“This is obviously fantastic and I know Oxpip has assisted many parents during the five years they have been working from Florence Park Children’s Centre.”
Filming for the future generation
AS a former social worker and counsellor at a Wantage GP practice, Joanna Tucker knew all too well the importance of the right parenting in an infant’s early years which led her to volunteer for OXPIP.
Joanna Tucker used footage to help parents see behaviour patterns
She runs a form of therapy where the parent is filmed interacting with their child and then shown the footage to learn about what they are doing right and tips for the future.
The Headington resident’s time as a social worker brought her into contact with families deep in crisis, sometimes in court, and long past the point of useful intervention.
The 67-year-old said: “I wanted to help parents and babies to a better start so we avoid the need to be in court.
“The earlier we can see them, it takes much less time for things to change for the better.”
Mothers who have had difficult births and struggle to bond because of the fear of losing their child are among the issues she helps parents work through.
She said of the footage: “You will spot a moment of eye contact, a moment when the parent follows the baby’s initiative, the baby’s lead, that is what you are particularly looking for.
“Parents can try so hard they tend to be intrusive with a baby, they might rattle something in front of their baby’s face or a particular form of play may go a certain way they think it should.”
‘I had to come to terms with me, my self hate'
ONE Oxford mum-of-two said she was agonised by her failure to bond with her newborn daughter until she attended weekly two-hour therapy sessions for four months with OXPIP in 2008.
Lucy (not her real name), 38, said: “When I looked at her it was unlike my eldest child when I knew he was mine, he felt and smelled like he was mine. When I looked at my daughter, she was beautiful and kind of exotic, but she didn’t look like me or anybody in my family and didn’t feel like she was mine.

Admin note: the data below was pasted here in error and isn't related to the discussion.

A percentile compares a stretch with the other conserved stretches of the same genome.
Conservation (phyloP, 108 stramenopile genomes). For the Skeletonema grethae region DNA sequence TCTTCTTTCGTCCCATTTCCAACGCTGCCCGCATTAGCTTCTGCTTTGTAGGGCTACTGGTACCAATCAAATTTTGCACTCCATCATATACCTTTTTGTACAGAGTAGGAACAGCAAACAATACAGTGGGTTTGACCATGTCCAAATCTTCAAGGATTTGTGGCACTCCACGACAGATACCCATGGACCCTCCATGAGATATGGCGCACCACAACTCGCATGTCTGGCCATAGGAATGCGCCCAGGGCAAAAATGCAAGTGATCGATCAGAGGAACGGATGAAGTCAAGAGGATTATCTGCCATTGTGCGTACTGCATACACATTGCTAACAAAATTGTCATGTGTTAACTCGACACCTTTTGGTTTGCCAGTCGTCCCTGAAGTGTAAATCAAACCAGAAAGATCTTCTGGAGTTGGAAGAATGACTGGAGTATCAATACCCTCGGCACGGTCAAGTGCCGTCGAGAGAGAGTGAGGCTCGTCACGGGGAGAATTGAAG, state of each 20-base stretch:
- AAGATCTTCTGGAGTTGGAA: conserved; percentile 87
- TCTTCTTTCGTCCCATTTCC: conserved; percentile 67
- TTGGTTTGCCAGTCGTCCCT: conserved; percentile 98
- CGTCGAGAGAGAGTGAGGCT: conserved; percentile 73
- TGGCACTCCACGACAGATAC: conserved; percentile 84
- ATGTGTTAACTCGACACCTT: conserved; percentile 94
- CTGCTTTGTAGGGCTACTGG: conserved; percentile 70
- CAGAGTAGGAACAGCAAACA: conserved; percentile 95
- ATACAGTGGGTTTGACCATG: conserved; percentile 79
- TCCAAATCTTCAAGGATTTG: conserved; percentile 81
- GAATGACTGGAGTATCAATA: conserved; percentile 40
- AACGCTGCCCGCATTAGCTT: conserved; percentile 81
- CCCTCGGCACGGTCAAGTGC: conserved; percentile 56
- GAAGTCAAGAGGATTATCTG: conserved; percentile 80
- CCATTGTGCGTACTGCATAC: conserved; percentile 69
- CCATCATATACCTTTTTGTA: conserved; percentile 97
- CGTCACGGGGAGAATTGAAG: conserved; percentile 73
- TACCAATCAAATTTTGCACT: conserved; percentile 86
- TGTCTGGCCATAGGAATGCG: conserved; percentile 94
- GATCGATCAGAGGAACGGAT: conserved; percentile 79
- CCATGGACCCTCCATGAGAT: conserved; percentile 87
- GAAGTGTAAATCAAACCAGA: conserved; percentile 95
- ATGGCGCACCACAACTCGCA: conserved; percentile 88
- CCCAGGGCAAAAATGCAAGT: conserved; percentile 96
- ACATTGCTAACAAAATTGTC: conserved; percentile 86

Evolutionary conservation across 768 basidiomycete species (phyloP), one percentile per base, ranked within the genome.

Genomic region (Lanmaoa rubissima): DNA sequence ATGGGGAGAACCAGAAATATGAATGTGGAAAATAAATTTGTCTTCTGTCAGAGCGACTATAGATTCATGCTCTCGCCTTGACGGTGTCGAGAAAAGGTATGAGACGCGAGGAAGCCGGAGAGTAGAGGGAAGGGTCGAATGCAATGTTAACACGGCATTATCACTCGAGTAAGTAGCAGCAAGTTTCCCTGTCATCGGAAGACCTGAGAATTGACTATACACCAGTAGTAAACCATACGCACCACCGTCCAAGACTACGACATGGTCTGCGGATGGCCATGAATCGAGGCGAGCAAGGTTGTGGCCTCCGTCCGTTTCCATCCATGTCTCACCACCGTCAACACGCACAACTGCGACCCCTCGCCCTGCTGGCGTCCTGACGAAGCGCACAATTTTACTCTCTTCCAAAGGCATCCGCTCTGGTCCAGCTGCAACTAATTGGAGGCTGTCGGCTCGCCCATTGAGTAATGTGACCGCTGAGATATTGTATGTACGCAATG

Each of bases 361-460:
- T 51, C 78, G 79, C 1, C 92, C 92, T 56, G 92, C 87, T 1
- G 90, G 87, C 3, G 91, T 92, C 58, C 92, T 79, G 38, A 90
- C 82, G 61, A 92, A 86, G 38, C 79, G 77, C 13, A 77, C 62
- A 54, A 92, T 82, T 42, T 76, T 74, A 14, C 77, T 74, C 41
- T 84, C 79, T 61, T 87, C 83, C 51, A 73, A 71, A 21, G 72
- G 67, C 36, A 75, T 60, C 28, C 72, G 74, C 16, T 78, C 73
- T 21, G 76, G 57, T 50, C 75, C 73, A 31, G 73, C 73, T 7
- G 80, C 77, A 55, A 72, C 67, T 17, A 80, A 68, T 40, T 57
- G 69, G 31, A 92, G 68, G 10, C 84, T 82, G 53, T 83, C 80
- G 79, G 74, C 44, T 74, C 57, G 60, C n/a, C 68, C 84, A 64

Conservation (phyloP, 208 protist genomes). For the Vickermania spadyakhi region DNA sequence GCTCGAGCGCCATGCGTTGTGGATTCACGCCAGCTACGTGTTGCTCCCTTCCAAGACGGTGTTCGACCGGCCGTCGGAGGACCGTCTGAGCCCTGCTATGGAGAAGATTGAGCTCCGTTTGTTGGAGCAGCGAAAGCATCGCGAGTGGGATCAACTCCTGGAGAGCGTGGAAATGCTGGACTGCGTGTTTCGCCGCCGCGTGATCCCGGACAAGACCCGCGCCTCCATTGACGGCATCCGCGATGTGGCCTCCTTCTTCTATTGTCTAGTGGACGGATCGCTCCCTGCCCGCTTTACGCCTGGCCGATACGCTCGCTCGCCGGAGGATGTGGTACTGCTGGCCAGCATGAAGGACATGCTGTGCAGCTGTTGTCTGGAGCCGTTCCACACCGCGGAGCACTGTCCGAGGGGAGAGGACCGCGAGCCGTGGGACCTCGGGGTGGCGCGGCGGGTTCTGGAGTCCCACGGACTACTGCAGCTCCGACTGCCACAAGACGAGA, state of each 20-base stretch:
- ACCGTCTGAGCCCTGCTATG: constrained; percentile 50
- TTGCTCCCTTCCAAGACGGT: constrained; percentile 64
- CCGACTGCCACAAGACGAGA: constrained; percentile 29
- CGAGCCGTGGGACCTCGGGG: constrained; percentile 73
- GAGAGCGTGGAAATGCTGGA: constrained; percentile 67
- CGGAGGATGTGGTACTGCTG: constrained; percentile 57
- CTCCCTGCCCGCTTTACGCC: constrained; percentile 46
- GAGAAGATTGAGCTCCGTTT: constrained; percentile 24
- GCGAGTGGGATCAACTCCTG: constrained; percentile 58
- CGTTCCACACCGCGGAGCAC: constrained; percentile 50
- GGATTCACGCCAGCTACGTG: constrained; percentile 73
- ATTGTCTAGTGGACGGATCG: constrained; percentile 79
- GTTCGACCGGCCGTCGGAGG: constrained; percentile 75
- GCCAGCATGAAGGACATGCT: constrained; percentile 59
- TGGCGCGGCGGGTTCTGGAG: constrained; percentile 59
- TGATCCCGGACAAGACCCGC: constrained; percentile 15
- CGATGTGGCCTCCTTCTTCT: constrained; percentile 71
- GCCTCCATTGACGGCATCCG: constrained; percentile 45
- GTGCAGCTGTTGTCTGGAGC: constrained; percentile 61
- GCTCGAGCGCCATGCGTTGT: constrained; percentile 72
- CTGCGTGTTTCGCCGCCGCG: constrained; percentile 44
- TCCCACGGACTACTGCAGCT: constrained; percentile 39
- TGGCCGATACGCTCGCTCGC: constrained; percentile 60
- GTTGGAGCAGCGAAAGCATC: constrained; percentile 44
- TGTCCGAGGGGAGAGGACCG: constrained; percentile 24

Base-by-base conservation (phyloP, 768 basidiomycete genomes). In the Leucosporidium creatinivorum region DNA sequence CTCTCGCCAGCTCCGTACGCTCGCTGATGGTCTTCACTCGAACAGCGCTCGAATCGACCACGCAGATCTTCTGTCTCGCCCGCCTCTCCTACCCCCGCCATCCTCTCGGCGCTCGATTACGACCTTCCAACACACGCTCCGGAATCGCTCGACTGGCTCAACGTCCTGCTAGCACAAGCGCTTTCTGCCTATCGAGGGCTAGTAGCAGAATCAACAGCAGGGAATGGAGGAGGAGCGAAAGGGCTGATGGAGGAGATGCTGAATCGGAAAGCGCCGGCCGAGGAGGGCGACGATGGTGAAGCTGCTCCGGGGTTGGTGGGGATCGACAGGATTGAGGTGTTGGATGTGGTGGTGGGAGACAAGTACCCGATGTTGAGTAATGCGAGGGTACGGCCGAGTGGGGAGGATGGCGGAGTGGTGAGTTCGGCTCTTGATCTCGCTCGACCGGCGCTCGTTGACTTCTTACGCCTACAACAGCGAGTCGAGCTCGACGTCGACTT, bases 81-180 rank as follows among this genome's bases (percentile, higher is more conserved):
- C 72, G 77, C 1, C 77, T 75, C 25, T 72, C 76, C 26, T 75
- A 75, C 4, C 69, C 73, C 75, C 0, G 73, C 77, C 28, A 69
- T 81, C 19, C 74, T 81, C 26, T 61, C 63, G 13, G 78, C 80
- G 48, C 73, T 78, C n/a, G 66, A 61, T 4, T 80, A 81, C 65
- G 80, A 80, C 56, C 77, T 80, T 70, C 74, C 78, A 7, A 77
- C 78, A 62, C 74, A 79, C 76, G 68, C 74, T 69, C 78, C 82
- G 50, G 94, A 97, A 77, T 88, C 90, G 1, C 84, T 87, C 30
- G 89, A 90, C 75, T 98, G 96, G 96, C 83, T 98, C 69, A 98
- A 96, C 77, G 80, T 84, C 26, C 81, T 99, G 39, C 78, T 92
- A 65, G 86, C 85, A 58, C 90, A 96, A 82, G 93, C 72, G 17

“I was there at the birth, nobody swapped her, I would have done anything to protect her. The instincts were strong, but I just didn’t recognise who she was.”
She said of the health visitor: “She asked ‘how are you feeling in yourself? Do you feel like you are bonding well with her?’ and I just burst into tears and said ‘no, I don’t know who she is, I can’t feel who she is and I feel so guilty about it. I feel like I am not doing a good job and don’t know how to make it better’.”
The mum – who suffered post-natal depression – “nearly bit her arm off” when told about OXPIP and said of the therapy: “We talked an awful lot about my own upbringing, my own childhood and even my own parents’ upbringing and childhood’.
“We found the problem I had wasn’t I couldn’t bond with my daughter, it was I couldn’t bond with myself. I had so much stuff from my own past, so much self hate that when I looked at her that was the nearest thing to me.
“A lot of what we did was coming to terms with it, who I am, where I fitted in in my own family and seeing it from a different perspective.”
She said of her daughter, now six: “She is just fabulous, she is amazing.”
Nurse reaps benefit of sharing knowledge
ALI Barrett, pictured, is among the NHS workers who have been trained by OXPIP as part of its work to share its knowledge of how to best support parents.
The community nursery nurse at Oxford Health NHS Foundation Trust is part of a team that visits new parents around the north of the city, including Wolvercote, Kidlington and Summertown.
She also refers them to the charity and said: “Generally, the health visiting team will support the parents to the best of our capabilities, but we are very lucky to have OXPIP to refer the families to.”
The charity’s more intensive therapy builds on their work, she said.
She added: “I have attended many OXPIP training courses. It has helped me assist parents and infants.”
She believes it has helped her to better spot the subtle signs of discord, from sleep to feeding issues.
The nurse said: “It has enhanced my skills and has deepened by knowledge and understanding.
“It has made me look more closely at mothers, parents and their infant. It can be very hard. It is not always obvious.”